Trinity Church Wall Street is a welcoming, inclusive Episcopal community that worships at two historic Lower Manhattan churches – Trinity Church and St. Paul’s Chapel. Visitors of all faiths are invited and encouraged to take part in daily online worship services, virtually explore the buildings and grounds, and watch free concerts and neighborhood events.
In 1697, a little over 70 years after the Dutch settled New York as a trading post known as New Amsterdam, Trinity Church was granted a charter by King William III of England. Since then, Trinity has been an integral part of New York City. Today, Trinity Church and St. Paul's Chapel (just a few blocks north) are the cornerstones of Trinity Church Wall Street, a growing and vibrant Episcopal community.
Church and churchyard are currently closed to the public except for Sunday worship. A security and safety check is required for entry.
Historical Stops & Virtual Tours
- The final resting place of Alexander Hamilton, the first U.S. Secretary of the Treasury, as well as Eliza Hamilton and her sister, Angelica Schuyler Church
- The Soldiers' Monument in honor of Revolutionary War soldiers held in captivity in New York City and thought to be buried at Trinity
- A lifelike statue of Honorable John Watts, a member of the Third United States Congress (1793–1795) and co-founder of the Leake and Watts Orphan House
- Many notable early Americans, such as teacher Elias Neau and printer William Bradford are also buried here.
- Watch past historical videos in our video portal.
Worship & Ministry
- Worship in-person with us at Trinity Church on Sundays at 8am, 9am, 11:15am and 8pm.
- Worship online with us weekdays at 12:05pm and Sundays at 11:15am.
- Pick up a Brown Bag Lunch from the security guards 9am-6pm.
- Read what you need to know before you arrive for worship, including safety & health guidelines.
- Fill out the health screening form ahead of time at trinitycheckin.org.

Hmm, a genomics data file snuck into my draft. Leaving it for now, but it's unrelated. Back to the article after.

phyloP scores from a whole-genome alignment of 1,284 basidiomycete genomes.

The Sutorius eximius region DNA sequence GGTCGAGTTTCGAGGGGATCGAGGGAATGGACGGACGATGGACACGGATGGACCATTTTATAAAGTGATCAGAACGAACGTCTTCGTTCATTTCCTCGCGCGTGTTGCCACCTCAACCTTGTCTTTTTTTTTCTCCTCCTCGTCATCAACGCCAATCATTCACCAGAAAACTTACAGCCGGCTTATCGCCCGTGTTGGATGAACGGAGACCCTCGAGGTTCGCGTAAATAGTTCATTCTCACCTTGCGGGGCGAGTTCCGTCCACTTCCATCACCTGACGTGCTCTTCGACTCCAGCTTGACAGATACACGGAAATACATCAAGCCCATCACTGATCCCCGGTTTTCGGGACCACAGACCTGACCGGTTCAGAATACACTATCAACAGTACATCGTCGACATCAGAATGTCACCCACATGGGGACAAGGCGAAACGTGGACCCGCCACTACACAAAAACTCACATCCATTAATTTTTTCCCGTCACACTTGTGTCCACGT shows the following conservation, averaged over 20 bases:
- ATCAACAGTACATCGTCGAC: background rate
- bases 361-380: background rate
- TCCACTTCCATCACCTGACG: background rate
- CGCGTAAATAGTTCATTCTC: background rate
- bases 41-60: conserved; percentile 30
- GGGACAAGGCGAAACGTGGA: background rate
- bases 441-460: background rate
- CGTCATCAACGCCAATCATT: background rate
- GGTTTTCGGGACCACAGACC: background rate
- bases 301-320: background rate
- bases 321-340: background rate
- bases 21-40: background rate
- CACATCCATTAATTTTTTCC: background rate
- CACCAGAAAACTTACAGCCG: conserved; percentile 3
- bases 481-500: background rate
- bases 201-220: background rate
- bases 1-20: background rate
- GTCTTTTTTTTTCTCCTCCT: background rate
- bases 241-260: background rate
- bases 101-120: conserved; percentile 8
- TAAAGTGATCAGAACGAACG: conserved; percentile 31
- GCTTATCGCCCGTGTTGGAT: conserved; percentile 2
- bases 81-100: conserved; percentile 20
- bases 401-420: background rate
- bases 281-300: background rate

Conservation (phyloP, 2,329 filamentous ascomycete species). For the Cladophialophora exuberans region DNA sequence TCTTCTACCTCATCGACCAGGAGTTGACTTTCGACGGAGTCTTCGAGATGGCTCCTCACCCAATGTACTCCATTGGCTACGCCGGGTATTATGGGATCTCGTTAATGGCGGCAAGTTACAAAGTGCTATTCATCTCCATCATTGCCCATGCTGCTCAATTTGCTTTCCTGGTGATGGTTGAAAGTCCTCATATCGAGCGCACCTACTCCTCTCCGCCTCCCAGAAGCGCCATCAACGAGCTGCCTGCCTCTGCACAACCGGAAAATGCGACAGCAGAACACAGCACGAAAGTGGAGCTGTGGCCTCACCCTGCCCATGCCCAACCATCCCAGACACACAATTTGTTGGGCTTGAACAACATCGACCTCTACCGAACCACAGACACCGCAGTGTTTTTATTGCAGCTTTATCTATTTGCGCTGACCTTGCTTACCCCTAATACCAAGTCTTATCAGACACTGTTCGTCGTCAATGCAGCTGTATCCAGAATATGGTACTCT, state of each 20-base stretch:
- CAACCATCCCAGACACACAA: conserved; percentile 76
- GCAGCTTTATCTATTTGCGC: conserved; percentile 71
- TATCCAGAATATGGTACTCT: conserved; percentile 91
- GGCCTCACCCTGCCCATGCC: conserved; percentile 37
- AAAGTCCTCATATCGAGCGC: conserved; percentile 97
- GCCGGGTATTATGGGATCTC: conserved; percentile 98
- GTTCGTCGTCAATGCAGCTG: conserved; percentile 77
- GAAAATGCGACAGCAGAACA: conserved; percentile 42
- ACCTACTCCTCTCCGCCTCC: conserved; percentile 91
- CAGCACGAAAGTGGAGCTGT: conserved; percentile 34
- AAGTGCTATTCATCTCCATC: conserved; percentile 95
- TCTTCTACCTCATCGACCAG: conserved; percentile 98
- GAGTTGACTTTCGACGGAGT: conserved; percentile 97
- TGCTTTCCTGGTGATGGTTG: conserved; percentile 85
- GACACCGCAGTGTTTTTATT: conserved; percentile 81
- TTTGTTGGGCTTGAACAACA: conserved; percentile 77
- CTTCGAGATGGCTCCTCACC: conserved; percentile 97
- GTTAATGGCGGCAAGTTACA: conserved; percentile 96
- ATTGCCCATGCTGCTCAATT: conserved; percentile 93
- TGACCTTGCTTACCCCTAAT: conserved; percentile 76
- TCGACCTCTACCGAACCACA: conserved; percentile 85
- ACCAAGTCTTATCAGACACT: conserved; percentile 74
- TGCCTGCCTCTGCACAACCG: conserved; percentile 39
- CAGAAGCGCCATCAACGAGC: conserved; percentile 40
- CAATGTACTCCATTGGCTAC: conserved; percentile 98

Church and churchyard are currently closed to the public.
Historical Stops & Virtual Tours
- Visit the memorial honoring Brigadier General Richard Montgomery, the first officer killed in the American Revolution.
- See the monument to Dr. William James MacNeven, an Irish Patriot who was the Supervisor of Hospitals for New York City during the cholera and smallpox epidemics
- See the Bell of Hope, which is rung annually on 9/11 and for other mass tragedies.
- Look for an upcoming historical talk in our Events Calendar.
Currently closed to the public except for Sunday worship and Discovery. To join us on Sundays, enter through the South Gate at Trinity Church (closest to Broadway and Rector Street). A security and safety check is required for entry.
Worship & Experiences
- Worship in-person or online with us in Parish Hall on Sundays at 9:15am for our Family Service.
- Participate in our Discovery series, online or in-person on Sundays at 10am.
- Join one of our many online events, whether it be a speaker series, a book talk, or a journaling class.
The cemetery and mausoleum complex is open to visitors from 9am–4pm every day.
- Visit the final resting places of John James Audubon, Eliza Jumel, John Jacob Astor, Clement Clarke Moore, Mayor Edward I. Koch, and Governor John Adams Dix.
- See numerous examples of 19th and early 20th century funerary sculpture and architecture.
- See our rare heritage roses, which are amongst the last living varieties of their kind.
Here to Serve
Trinity Church Cemetery and Mausoleum is the only active mausoleum in Manhattan. Affordable above-ground interment and memorial options are currently available for people of all faiths.
The retreat center, located in West Cornwall, Connecticut, is a place apart for rest, quiet, prayer, discovery, connection, and reflection. Here we celebrate the restorative presence of God in nature and in community for spiritual renewal, stewardship of creation, and support for the ongoing work of love, service, and justice.
Trinity Retreat Center is an Episcopal mission of Trinity Church Wall Street and is open to everyone, regardless of denomination or faith.
Trinity Archives, located in our offices at 76 Trinity Place, houses records and historical documents from Trinity Parish. Our archives team is happy to help you with your research. Contact us for more information.